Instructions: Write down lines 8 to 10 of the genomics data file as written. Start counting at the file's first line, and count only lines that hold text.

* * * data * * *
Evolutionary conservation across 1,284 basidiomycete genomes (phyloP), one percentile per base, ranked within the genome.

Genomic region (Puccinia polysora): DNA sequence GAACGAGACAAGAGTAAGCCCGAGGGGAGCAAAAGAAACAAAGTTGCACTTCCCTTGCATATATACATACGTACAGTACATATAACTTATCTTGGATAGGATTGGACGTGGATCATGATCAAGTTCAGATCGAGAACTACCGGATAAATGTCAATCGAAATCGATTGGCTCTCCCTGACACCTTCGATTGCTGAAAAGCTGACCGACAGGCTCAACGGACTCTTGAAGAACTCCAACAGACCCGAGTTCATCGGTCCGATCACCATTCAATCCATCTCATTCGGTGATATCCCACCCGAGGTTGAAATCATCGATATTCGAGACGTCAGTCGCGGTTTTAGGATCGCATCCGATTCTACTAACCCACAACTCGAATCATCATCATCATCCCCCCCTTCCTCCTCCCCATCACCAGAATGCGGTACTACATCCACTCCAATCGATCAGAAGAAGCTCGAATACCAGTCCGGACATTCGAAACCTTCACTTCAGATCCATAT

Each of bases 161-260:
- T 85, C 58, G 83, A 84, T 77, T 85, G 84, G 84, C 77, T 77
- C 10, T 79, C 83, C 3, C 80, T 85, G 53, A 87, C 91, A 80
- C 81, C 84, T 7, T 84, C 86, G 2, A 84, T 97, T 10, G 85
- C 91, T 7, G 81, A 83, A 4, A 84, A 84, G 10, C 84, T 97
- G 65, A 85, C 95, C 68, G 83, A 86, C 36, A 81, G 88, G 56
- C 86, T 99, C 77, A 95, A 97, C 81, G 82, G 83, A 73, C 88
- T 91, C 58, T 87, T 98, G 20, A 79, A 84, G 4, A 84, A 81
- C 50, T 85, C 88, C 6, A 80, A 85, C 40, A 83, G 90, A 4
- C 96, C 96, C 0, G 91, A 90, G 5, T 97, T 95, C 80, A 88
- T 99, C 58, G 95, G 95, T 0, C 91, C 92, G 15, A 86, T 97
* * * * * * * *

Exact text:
- G 65, A 85, C 95, C 68, G 83, A 86, C 36, A 81, G 88, G 56
- C 86, T 99, C 77, A 95, A 97, C 81, G 82, G 83, A 73, C 88
- T 91, C 58, T 87, T 98, G 20, A 79, A 84, G 4, A 84, A 81